121. Memorandum From the President’s Assistant for National Security Affairs (Kissinger) to President Ford, Washington, October 16, 1975.1 2

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October 16, 1975


FROM: Henry A. Kissinger

SUBJECT: Implications of Worldwide Population Growth for US Security and Overseas Interests: NSSM 200

NSSM 200 directed a study by the NSC Under Secretaries Committee of the impact of world population growth on US security and overseas interests. The study was to provide possible courses of action for the United States in dealing with population matters abroad (Tab C) .

In response to NSSM 200, the Chairman of the Under Secretaries Committee has forwarded for your consideration a report on world population that recommends a US global population strategy (Tab B) In a covering memorandum the Chairman highlights the findings and recommendations of the study:


--The UN medium population projection forecasts world population growth from 3.9 billion today to 6.4 billion by the year 2000 and over 11 billion by 2050. This is a relatively optimistic projection, and holding growth within these limits will require an international population control effort; Regional imbalances of growth will be severe with the greatest population growth in the poor countries;

--Perhaps the most serious challenge from both a humanitarian and a national interest viewpoint would be adequacy of world food supplies for the developing countries as populations press against limits of available land, water, capital and resources inputs;

--Excessive population growth holds back economic development and social progress, bringing on frustrations and tensions leading to instability .


--Support of the UN Population Plan of Action adopted at the Bucharest, Rumania Conference, plus a global target of replacement fertility levels by the year 2000;

--Engagement of the developing countries themselves and their political leaders in efforts to moderate population growth;

--A bilateral and multilateral assistance strategy giving priority to thirteen key countries which contribute almost half the present population growth;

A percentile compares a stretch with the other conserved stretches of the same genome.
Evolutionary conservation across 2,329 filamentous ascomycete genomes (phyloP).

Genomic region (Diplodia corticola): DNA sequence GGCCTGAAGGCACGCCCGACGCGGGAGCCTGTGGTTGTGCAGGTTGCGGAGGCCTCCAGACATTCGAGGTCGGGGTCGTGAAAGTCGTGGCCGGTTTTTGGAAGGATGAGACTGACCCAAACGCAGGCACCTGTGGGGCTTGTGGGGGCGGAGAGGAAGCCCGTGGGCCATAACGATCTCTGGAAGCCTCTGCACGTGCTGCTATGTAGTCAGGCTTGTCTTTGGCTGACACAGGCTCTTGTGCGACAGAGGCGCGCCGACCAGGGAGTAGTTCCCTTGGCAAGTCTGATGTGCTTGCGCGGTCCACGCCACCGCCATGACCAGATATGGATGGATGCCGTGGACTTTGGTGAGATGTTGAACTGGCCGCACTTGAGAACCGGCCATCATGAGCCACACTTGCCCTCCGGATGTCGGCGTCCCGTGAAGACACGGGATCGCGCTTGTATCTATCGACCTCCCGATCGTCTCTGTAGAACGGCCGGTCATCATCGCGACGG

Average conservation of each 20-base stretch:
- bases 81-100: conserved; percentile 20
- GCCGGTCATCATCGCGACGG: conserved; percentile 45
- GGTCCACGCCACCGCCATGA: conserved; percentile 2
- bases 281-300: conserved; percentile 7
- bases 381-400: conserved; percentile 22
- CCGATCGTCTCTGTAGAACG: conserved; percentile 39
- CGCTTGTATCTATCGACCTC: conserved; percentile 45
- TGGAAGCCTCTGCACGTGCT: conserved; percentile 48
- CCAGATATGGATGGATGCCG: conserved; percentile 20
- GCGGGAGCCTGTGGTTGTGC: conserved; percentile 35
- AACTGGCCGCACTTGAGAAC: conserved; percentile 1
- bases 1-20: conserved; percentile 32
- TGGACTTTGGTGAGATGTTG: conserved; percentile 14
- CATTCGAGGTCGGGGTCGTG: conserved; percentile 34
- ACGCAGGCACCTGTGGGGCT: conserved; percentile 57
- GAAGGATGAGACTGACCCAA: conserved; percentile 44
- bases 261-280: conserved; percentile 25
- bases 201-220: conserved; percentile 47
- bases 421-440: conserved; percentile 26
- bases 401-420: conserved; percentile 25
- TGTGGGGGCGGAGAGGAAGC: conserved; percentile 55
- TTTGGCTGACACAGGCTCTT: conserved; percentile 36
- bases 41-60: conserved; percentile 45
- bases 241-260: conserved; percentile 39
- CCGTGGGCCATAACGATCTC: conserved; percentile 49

--Delivery of family planning information and services to all and increased funding for AID’s population control programs;

--Increased funding and support for a worldwide effort for research in human reproduction;

--US participation with other donor countries and UN agencies in a cooperative endeavor to develop systems for the delivery of basic health services, including family planning, to poorer countries;

--A major worldwide effort of education about population growth and family planning;

--Increased provision for food aid, stockpiling for shortages and agricultural assistance (our food policy is being actively addressed separately in the followup to the US-initiated World Food Conference .)

The Chairman’s summary recognizes that population control policy requires both high level attention and continuing review and updating. It observes that US efforts must be undertaken in such a way as to minimize criticism that they are directed against the interests of the developing countries . Above all, the problem must be recognized by the developing countries themselves . Thus, as the NSSM 200 directive indicated, the objective of the United States is to work closely with others rather than seek to impose our views on them.

The USC Chairman recommends that you endorse the proposed global population strategy summarized above. Because this strategy involves complex and difficult questions, including questions relating to political and security interests, and because a number of different agencies of the government have an interest in this matter, the Under Secretaries Committee, with the exception of AID, also recommends that you assign to that Committee responsibility for the monitoring of policy aspects of implementation of the strategy, for conducting an annual review of progress and for recommending to you any significant changes that may be needed. AID recommends that this responsibility be assigned to the Development Coordination Committee, chaired by the AID Administrator.